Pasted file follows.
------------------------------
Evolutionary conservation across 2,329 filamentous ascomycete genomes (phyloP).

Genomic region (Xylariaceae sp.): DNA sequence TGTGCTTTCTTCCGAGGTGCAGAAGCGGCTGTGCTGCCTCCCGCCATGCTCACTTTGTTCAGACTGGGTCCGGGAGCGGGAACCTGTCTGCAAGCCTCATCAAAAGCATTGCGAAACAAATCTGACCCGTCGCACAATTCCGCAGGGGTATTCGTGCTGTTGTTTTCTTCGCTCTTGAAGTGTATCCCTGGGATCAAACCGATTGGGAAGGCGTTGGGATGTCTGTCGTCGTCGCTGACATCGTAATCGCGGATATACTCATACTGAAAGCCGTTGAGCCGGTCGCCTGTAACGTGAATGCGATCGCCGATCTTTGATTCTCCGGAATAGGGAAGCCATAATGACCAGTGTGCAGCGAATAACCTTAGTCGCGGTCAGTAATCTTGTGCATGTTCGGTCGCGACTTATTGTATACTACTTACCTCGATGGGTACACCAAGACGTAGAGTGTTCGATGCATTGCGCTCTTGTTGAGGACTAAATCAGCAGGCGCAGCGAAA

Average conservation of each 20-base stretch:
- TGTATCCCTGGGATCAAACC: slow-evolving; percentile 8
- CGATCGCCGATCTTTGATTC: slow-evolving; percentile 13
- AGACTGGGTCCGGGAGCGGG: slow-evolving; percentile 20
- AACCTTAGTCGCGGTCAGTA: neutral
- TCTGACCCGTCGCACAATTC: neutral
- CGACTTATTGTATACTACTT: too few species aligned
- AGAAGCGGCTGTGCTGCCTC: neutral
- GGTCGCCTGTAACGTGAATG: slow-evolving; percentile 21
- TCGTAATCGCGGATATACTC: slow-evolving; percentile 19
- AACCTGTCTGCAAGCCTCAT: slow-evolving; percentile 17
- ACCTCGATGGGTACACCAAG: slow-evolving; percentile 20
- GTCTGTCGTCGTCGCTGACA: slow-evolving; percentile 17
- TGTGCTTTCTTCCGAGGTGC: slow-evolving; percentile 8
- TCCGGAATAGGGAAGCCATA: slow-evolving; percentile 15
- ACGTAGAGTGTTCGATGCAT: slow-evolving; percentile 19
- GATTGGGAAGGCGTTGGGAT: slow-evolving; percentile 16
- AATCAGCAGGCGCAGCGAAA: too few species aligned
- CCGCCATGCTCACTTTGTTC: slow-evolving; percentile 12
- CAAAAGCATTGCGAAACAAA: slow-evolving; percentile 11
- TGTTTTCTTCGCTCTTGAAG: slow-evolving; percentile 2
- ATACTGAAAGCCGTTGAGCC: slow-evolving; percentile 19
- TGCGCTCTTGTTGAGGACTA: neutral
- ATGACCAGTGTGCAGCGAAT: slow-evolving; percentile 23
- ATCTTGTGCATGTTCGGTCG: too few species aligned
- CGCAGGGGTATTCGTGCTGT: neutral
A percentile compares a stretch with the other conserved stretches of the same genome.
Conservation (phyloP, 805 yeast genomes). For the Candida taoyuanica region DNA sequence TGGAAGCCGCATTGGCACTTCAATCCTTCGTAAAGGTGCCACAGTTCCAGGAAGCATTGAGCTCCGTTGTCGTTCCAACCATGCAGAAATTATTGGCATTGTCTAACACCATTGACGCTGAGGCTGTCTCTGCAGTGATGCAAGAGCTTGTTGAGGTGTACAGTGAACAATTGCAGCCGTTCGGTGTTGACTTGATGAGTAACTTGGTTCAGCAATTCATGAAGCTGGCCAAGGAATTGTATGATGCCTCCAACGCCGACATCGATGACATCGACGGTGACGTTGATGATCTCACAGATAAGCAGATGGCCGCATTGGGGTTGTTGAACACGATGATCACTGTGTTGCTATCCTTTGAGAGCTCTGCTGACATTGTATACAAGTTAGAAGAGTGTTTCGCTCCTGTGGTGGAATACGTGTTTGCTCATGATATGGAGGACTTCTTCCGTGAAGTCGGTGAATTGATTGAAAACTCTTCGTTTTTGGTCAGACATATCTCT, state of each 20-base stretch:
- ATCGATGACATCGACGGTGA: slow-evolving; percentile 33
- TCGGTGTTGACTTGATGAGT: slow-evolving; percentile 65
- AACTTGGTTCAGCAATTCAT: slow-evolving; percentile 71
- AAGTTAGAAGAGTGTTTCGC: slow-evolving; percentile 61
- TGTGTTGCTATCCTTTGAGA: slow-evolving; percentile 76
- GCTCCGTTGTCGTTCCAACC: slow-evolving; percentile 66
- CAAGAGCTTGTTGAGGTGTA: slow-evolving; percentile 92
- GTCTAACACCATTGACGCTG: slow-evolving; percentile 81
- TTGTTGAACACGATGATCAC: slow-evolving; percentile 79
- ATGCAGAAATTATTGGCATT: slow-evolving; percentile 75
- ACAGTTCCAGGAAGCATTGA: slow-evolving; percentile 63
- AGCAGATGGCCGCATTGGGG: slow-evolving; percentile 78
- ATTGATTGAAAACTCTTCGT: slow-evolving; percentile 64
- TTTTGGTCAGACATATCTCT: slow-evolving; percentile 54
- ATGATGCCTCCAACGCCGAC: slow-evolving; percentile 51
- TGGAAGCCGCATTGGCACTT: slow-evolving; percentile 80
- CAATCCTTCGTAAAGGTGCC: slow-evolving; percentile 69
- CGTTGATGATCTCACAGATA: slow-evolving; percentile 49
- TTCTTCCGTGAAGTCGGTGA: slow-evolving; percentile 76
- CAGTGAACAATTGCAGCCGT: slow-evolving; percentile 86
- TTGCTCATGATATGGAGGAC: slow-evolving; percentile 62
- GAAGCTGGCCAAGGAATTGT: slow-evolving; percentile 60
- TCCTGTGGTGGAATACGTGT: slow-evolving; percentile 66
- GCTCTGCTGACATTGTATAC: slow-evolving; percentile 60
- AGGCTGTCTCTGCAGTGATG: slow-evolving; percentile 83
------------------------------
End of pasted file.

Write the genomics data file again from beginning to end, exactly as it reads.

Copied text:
Evolutionary conservation across 2,329 filamentous ascomycete genomes (phyloP).

Genomic region (Xylariaceae sp.): DNA sequence TGTGCTTTCTTCCGAGGTGCAGAAGCGGCTGTGCTGCCTCCCGCCATGCTCACTTTGTTCAGACTGGGTCCGGGAGCGGGAACCTGTCTGCAAGCCTCATCAAAAGCATTGCGAAACAAATCTGACCCGTCGCACAATTCCGCAGGGGTATTCGTGCTGTTGTTTTCTTCGCTCTTGAAGTGTATCCCTGGGATCAAACCGATTGGGAAGGCGTTGGGATGTCTGTCGTCGTCGCTGACATCGTAATCGCGGATATACTCATACTGAAAGCCGTTGAGCCGGTCGCCTGTAACGTGAATGCGATCGCCGATCTTTGATTCTCCGGAATAGGGAAGCCATAATGACCAGTGTGCAGCGAATAACCTTAGTCGCGGTCAGTAATCTTGTGCATGTTCGGTCGCGACTTATTGTATACTACTTACCTCGATGGGTACACCAAGACGTAGAGTGTTCGATGCATTGCGCTCTTGTTGAGGACTAAATCAGCAGGCGCAGCGAAA

Average conservation of each 20-base stretch:
- TGTATCCCTGGGATCAAACC: slow-evolving; percentile 8
- CGATCGCCGATCTTTGATTC: slow-evolving; percentile 13
- AGACTGGGTCCGGGAGCGGG: slow-evolving; percentile 20
- AACCTTAGTCGCGGTCAGTA: neutral
- TCTGACCCGTCGCACAATTC: neutral
- CGACTTATTGTATACTACTT: too few species aligned
- AGAAGCGGCTGTGCTGCCTC: neutral
- GGTCGCCTGTAACGTGAATG: slow-evolving; percentile 21
- TCGTAATCGCGGATATACTC: slow-evolving; percentile 19
- AACCTGTCTGCAAGCCTCAT: slow-evolving; percentile 17
- ACCTCGATGGGTACACCAAG: slow-evolving; percentile 20
- GTCTGTCGTCGTCGCTGACA: slow-evolving; percentile 17
- TGTGCTTTCTTCCGAGGTGC: slow-evolving; percentile 8
- TCCGGAATAGGGAAGCCATA: slow-evolving; percentile 15
- ACGTAGAGTGTTCGATGCAT: slow-evolving; percentile 19
- GATTGGGAAGGCGTTGGGAT: slow-evolving; percentile 16
- AATCAGCAGGCGCAGCGAAA: too few species aligned
- CCGCCATGCTCACTTTGTTC: slow-evolving; percentile 12
- CAAAAGCATTGCGAAACAAA: slow-evolving; percentile 11
- TGTTTTCTTCGCTCTTGAAG: slow-evolving; percentile 2
- ATACTGAAAGCCGTTGAGCC: slow-evolving; percentile 19
- TGCGCTCTTGTTGAGGACTA: neutral
- ATGACCAGTGTGCAGCGAAT: slow-evolving; percentile 23
- ATCTTGTGCATGTTCGGTCG: too few species aligned
- CGCAGGGGTATTCGTGCTGT: neutral
A percentile compares a stretch with the other conserved stretches of the same genome.
Conservation (phyloP, 805 yeast genomes). For the Candida taoyuanica region DNA sequence TGGAAGCCGCATTGGCACTTCAATCCTTCGTAAAGGTGCCACAGTTCCAGGAAGCATTGAGCTCCGTTGTCGTTCCAACCATGCAGAAATTATTGGCATTGTCTAACACCATTGACGCTGAGGCTGTCTCTGCAGTGATGCAAGAGCTTGTTGAGGTGTACAGTGAACAATTGCAGCCGTTCGGTGTTGACTTGATGAGTAACTTGGTTCAGCAATTCATGAAGCTGGCCAAGGAATTGTATGATGCCTCCAACGCCGACATCGATGACATCGACGGTGACGTTGATGATCTCACAGATAAGCAGATGGCCGCATTGGGGTTGTTGAACACGATGATCACTGTGTTGCTATCCTTTGAGAGCTCTGCTGACATTGTATACAAGTTAGAAGAGTGTTTCGCTCCTGTGGTGGAATACGTGTTTGCTCATGATATGGAGGACTTCTTCCGTGAAGTCGGTGAATTGATTGAAAACTCTTCGTTTTTGGTCAGACATATCTCT, state of each 20-base stretch:
- ATCGATGACATCGACGGTGA: slow-evolving; percentile 33
- TCGGTGTTGACTTGATGAGT: slow-evolving; percentile 65
- AACTTGGTTCAGCAATTCAT: slow-evolving; percentile 71
- AAGTTAGAAGAGTGTTTCGC: slow-evolving; percentile 61
- TGTGTTGCTATCCTTTGAGA: slow-evolving; percentile 76
- GCTCCGTTGTCGTTCCAACC: slow-evolving; percentile 66
- CAAGAGCTTGTTGAGGTGTA: slow-evolving; percentile 92
- GTCTAACACCATTGACGCTG: slow-evolving; percentile 81
- TTGTTGAACACGATGATCAC: slow-evolving; percentile 79
- ATGCAGAAATTATTGGCATT: slow-evolving; percentile 75
- ACAGTTCCAGGAAGCATTGA: slow-evolving; percentile 63
- AGCAGATGGCCGCATTGGGG: slow-evolving; percentile 78
- ATTGATTGAAAACTCTTCGT: slow-evolving; percentile 64
- TTTTGGTCAGACATATCTCT: slow-evolving; percentile 54
- ATGATGCCTCCAACGCCGAC: slow-evolving; percentile 51
- TGGAAGCCGCATTGGCACTT: slow-evolving; percentile 80
- CAATCCTTCGTAAAGGTGCC: slow-evolving; percentile 69
- CGTTGATGATCTCACAGATA: slow-evolving; percentile 49
- TTCTTCCGTGAAGTCGGTGA: slow-evolving; percentile 76
- CAGTGAACAATTGCAGCCGT: slow-evolving; percentile 86
- TTGCTCATGATATGGAGGAC: slow-evolving; percentile 62
- GAAGCTGGCCAAGGAATTGT: slow-evolving; percentile 60
- TCCTGTGGTGGAATACGTGT: slow-evolving; percentile 66
- GCTCTGCTGACATTGTATAC: slow-evolving; percentile 60
- AGGCTGTCTCTGCAGTGATG: slow-evolving; percentile 83